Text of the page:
Paula Mejia

Techno may live and breathe in the club, but often it's born somewhere much less glamorous.

The steamy first single from Sleazy, "Que Calor" (roughly, "It's Hot"), acknowledges and honors that truth, exploring the sonic possibilities of "suburban techno" through demented vocal loops and relentless, ominous rhythms.

Peter Gannushkin/Courtesy of the artist

When it comes to Colin Stetson's music, joy is found in the improbable and seemingly impossible places. It's often been said that Stetson's signature sound — hallucinogenic rhythmic swells using just a saxophone, a pair of lungs and some well-placed microphones — is almost supernatural. It's made even more incredible by the fact that Stetson prefers single takes, with no looping or overdubbing. As he told Stereogum: "The addition of unnaturals is what I avoid."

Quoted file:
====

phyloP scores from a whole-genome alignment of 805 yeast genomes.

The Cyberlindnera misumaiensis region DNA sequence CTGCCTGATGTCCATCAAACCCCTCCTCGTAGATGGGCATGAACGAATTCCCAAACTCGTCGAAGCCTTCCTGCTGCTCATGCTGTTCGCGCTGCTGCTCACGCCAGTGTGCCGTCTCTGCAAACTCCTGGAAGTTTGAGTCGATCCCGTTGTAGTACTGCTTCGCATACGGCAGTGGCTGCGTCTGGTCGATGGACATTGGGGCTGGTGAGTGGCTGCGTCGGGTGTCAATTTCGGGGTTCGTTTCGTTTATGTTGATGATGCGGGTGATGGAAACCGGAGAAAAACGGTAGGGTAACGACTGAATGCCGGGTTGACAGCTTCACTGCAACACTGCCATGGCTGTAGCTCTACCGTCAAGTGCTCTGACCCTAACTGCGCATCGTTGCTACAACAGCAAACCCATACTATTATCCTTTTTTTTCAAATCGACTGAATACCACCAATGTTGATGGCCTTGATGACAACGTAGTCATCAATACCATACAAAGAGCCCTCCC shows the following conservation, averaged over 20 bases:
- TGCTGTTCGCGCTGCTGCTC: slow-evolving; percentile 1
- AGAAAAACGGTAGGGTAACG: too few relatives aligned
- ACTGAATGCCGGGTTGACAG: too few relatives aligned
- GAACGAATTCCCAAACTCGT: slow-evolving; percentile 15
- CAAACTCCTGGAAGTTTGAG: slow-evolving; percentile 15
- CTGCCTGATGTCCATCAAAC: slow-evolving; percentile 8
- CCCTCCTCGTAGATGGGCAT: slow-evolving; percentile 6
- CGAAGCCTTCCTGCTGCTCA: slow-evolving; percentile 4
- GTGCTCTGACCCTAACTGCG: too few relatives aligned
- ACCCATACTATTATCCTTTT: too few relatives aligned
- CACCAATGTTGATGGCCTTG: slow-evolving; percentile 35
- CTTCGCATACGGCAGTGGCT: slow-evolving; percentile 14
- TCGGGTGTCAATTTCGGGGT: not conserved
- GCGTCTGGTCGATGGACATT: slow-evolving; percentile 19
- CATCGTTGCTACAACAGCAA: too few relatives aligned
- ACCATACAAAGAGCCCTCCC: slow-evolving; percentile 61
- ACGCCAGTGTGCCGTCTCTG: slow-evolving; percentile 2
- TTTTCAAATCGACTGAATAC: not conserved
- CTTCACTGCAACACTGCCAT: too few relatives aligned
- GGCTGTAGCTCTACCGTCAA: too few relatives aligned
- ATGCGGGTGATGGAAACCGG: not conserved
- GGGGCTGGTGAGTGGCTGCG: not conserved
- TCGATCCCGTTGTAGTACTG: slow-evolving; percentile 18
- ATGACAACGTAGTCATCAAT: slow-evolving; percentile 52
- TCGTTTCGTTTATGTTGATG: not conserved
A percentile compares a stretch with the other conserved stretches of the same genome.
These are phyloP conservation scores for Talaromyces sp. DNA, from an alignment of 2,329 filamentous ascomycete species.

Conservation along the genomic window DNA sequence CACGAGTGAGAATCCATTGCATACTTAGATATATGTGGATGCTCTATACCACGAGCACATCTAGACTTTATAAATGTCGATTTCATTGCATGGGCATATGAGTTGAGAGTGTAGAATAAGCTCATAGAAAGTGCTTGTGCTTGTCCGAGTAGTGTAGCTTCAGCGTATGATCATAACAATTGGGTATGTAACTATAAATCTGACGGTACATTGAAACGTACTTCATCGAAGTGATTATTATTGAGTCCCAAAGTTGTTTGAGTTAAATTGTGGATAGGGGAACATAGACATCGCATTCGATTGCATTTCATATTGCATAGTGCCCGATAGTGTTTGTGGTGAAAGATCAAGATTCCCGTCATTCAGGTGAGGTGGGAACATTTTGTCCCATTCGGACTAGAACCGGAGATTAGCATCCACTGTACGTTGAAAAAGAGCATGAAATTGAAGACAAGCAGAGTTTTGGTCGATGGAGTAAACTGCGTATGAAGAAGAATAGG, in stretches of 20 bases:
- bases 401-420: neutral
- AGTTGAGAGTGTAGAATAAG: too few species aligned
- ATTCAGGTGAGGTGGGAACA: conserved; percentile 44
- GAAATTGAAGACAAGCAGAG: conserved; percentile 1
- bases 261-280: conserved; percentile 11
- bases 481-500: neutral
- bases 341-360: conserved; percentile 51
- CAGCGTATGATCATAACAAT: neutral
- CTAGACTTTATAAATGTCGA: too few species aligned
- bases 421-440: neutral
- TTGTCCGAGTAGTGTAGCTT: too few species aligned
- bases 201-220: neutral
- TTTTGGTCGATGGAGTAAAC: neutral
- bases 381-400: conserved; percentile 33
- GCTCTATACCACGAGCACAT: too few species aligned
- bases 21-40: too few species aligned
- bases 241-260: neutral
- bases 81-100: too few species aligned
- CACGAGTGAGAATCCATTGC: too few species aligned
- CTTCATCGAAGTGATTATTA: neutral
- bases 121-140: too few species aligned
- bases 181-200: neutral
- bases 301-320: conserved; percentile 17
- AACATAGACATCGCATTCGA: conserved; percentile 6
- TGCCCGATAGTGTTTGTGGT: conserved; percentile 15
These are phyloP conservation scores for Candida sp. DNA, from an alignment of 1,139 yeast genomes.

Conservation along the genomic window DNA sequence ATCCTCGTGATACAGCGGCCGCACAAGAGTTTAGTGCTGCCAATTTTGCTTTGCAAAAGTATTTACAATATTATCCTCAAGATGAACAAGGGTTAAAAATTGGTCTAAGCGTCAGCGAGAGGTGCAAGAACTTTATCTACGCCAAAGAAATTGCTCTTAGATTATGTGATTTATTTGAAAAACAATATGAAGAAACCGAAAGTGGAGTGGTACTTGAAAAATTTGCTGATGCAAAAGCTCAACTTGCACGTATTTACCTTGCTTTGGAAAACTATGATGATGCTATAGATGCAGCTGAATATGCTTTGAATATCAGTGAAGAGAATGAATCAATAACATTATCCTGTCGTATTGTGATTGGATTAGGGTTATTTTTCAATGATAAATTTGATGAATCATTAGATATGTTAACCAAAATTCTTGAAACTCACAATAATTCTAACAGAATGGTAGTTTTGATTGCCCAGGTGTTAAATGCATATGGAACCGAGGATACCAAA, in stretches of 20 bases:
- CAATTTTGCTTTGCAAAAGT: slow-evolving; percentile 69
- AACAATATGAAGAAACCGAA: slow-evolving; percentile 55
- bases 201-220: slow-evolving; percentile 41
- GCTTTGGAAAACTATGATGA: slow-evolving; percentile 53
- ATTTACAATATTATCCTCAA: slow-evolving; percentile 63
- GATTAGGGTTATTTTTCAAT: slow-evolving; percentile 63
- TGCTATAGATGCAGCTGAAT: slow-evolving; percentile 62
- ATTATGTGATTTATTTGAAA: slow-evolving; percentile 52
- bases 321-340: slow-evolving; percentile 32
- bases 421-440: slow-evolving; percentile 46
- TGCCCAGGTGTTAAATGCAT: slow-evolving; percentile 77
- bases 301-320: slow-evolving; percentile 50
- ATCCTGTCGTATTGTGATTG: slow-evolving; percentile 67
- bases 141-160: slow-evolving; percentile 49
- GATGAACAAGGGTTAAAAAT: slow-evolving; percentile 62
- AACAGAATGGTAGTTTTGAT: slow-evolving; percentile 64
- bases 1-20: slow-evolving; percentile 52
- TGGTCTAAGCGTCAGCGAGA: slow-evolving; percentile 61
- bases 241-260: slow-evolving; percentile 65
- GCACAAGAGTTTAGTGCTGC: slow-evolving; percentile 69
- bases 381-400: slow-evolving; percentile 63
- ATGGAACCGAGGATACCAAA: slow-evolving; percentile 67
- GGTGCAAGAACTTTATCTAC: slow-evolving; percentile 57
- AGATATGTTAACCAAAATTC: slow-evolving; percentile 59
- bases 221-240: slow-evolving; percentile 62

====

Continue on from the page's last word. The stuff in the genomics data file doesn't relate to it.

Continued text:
Note: NPR's First Listen audio comes down after the album is released. However, you can still listen with the Spotify or Apple Music playlist at the bottom of the page.

One of the oldest creation stories in history holds that God created mankind in his image. But what of woman? Is she not worthy of being conjured from a vision, a likeness, the stuff of greatness? King Woman, the mighty Bay Area-bred solo-project-turned-full-band helmed by vocalist and guitarist Kristina Esfandiari, grapples with this glaring omission on its forthcoming album, Created In The Image Of Suffering.